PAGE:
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Passive Mixing Capabilities of Micro- and Nanofibres When Used in Microfluidic Systems

Department of Biological and Environmental Engineering, Cornell University, Ithaca, NY 14853, USA
Department of Radiology, Rutgers New Jersey Medical School, Newark, NJ 07103, USA
Institute for Analytical Chemistry, Chemo- and Biosensors, University of Regensburg, Regensburg 93040, Germany
Department of Fibre Science and Apparel Design, Cornell University, Ithaca, NY 14853, USA
Author to whom correspondence should be addressed.
Academic Editors: Amine Miled and Jesse Greener
Sensors 2016, 16(8), 1238;
Received: 25 May 2016 / Revised: 26 July 2016 / Accepted: 30 July 2016 / Published: 5 August 2016
(This article belongs to the Special Issue Microfluidics-Based Microsystem Integration Research)
PDF [2760 KB, uploaded 5 August 2016]


Nanofibres are increasingly being used in the field of bioanalytics due to their large surface-area-to-volume ratios and easy-to-functionalize surfaces. To date, nanofibres have been studied as effective filters, concentrators, and immobilization matrices within microfluidic devices. In addition, they are frequently used as optical and electrochemical transduction materials. In this work, we demonstrate that electrospun nanofibre mats cause appreciable passive mixing and therefore provide dual functionality when incorporated within microfluidic systems. Specifically, electrospun nanofibre mats were integrated into Y-shaped poly(methyl methacrylate) microchannels and the degree of mixing was quantified using fluorescence microscopy and ImageJ analysis. The degree of mixing afforded in relationship to fibre diameter, mat height, and mat length was studied. We observed that the most mixing was caused by small diameter PVA nanofibres (450–550 nm in diameter), producing up to 71% mixing at the microchannel outlet, compared to up to 51% with polystyrene microfibres (0.8–2.7 μm in diameter) and 29% mixing in control channels containing no fibres. The mixing afforded by the PVA nanofibres is caused by significant inhomogeneity in pore size and distribution leading to percolation. As expected, within all the studies, fluid mixing increased with fibre mat height, which corresponds to the vertical space of the microchannel occupied by the fibre mats. Doubling the height of the fibre mat led to an average increase in mixing of 14% for the PVA nanofibres and 8% for the PS microfibres. Overall, mixing was independent of the length of the fibre mat used (3–10 mm), suggesting that most mixing occurs as fluid enters and exits the fibre mat. The mixing effects observed within the fibre mats were comparable to or better than many passive mixers reported in literature. Since the nanofibre mats can be further functionalized to couple analyte concentration, immobilization, and detection with enhanced fluid mixing, they are a promising nanomaterial providing dual-functionality within lab-on-a-chip devices. View Full-Text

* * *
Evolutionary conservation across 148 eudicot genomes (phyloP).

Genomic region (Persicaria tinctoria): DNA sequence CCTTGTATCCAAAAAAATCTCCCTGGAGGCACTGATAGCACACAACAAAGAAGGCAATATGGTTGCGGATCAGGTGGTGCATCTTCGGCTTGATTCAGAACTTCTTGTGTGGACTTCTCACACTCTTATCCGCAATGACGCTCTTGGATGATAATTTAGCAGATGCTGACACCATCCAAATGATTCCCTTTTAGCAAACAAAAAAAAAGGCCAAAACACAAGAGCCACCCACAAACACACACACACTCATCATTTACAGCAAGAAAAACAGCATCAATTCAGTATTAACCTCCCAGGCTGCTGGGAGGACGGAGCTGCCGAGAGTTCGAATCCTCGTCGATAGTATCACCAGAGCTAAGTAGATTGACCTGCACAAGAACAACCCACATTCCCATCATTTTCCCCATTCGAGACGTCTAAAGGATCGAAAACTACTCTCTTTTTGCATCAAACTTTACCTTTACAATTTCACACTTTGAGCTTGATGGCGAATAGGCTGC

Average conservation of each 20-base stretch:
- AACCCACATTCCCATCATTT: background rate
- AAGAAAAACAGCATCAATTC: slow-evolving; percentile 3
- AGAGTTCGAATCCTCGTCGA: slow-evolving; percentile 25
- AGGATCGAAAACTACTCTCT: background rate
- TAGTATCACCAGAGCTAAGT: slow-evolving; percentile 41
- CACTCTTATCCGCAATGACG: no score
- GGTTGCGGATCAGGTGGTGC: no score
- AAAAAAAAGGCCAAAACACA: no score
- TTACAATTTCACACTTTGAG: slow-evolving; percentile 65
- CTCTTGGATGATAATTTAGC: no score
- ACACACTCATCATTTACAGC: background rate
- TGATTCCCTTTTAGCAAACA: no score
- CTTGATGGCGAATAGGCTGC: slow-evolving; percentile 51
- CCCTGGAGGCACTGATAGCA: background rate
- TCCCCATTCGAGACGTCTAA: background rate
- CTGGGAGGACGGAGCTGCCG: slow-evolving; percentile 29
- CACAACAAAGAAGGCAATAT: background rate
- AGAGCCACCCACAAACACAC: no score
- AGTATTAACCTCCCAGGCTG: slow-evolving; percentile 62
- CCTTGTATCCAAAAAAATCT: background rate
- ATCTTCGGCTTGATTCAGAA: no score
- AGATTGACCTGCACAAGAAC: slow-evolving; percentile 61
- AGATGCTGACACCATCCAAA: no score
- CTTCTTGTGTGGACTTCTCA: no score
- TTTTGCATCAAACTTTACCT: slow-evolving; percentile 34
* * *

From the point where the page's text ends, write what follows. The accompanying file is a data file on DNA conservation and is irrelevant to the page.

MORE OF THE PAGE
Keywords: nanofibres; fluid mixing; microfluidics; biosensors nanofibres; fluid mixing; microfluidics; biosensors

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Matlock-Colangelo, L.; Colangelo, N.W.; Fenzl, C.; Frey, M.W.; Baeumner, A.J. Passive Mixing Capabilities of Micro- and Nanofibres When Used in Microfluidic Systems. Sensors 2016, 16, 1238.

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